of 50%–100% in patients infected with a triazole-resistant Aspergillus fumigatus, but a direct comparison with triazole-susceptible IA is lacking. Methods. A 5-year retrospective cohort study (2011–2015) was conducted to compare mortality in patients with voriconazole-susceptible and voriconazole-resistant IA. Aspergillus fumigatus culture-positive patients were investigated to identify patients with proven, probable, and putative IA. Clinical characteristics, day 42 and day 90 mortality, triazole-resistance profiles, and antifungal treatments were investigated. Results. Of 196 patients with IA, 37 (19%) harbored a voriconazole-resistant infection. Hematological malignancy was the underlying disease in 103 (53%) patients, and 154 (79%) patients were started on voriconazole. Compared with voriconazole-susceptible cases, voriconazole resistance was associated with an increase in overall mortality of 21% on day 42 (49% vs 28%; P = .017) and 25% on day 90 (62% vs 37%; P = .0038). In non-intensive care unit patients, a 19% lower survival rate was observed in voriconazole-resistant cases at day 42 (P = .045). The mortality in patients who received appropriate initial voriconazole therapy was 24% compared with 47% in those who received inappropriate therapy (P = .016), despite switching to appropriate antifungal therapy after a median of 10 days. Conclusions. Voriconazole resistance was associated with an excess overall mortality of 21% at day 42 and 25% at day 90 in patients with IA. A delay in the initiation of appropriate antifungal therapy was associated with increased overall mortality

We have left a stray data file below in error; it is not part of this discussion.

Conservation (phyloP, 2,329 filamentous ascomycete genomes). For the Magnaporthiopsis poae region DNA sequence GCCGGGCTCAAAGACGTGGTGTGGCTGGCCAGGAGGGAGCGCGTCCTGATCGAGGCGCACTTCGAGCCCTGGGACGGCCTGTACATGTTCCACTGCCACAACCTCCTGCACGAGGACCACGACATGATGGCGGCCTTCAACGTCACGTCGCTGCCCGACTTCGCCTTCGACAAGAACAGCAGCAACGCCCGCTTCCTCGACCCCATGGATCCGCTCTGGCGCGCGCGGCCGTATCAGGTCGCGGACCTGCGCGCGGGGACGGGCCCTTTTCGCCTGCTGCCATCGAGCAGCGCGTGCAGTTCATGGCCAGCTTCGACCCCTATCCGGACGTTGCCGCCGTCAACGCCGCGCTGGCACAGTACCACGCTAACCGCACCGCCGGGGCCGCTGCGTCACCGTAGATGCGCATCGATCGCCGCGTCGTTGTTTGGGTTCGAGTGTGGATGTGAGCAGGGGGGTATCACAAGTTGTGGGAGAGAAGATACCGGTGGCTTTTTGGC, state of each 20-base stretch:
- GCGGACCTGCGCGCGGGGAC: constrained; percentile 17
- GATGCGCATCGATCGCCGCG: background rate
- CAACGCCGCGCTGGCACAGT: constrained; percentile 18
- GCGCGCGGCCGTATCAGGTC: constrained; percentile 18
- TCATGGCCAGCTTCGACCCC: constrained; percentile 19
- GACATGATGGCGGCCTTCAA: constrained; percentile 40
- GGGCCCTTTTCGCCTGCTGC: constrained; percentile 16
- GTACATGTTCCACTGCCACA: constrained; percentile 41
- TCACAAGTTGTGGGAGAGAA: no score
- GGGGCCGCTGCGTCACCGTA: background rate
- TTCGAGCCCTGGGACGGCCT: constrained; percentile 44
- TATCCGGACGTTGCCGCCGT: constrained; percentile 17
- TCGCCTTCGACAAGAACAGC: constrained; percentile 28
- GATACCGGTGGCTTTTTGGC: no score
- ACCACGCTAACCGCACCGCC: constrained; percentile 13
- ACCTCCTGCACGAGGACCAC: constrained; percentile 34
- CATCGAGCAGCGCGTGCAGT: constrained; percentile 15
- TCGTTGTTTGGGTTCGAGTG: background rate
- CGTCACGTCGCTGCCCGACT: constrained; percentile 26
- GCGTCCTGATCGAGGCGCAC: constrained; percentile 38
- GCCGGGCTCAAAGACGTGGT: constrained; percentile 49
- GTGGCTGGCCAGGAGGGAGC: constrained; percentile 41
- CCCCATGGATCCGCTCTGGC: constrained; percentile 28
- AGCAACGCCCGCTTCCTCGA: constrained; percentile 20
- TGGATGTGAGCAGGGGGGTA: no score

Additional Metadata
Keywords invasive aspergillosis, Aspergillus fumigatus, voriconazole resistance, mortality
Persistent URL dx.doi.org/10.1093/cid/ciy859, hdl.handle.net/1765/119470
Journal Clinical Infectious Diseases
Lestrade, P.P., Bentvelsen, R.G., Schauwvlieghe, A., Schalekamp, S, van der Velden, W., Kuiper, E.J., … Verweij, P.E. (2018). Voriconazole Resistance and Mortality in Invasive Aspergillosis: A Multicenter Retrospective Cohort Study. Clinical Infectious Diseases, 68(9), 1463–1471. doi:10.1093/cid/ciy859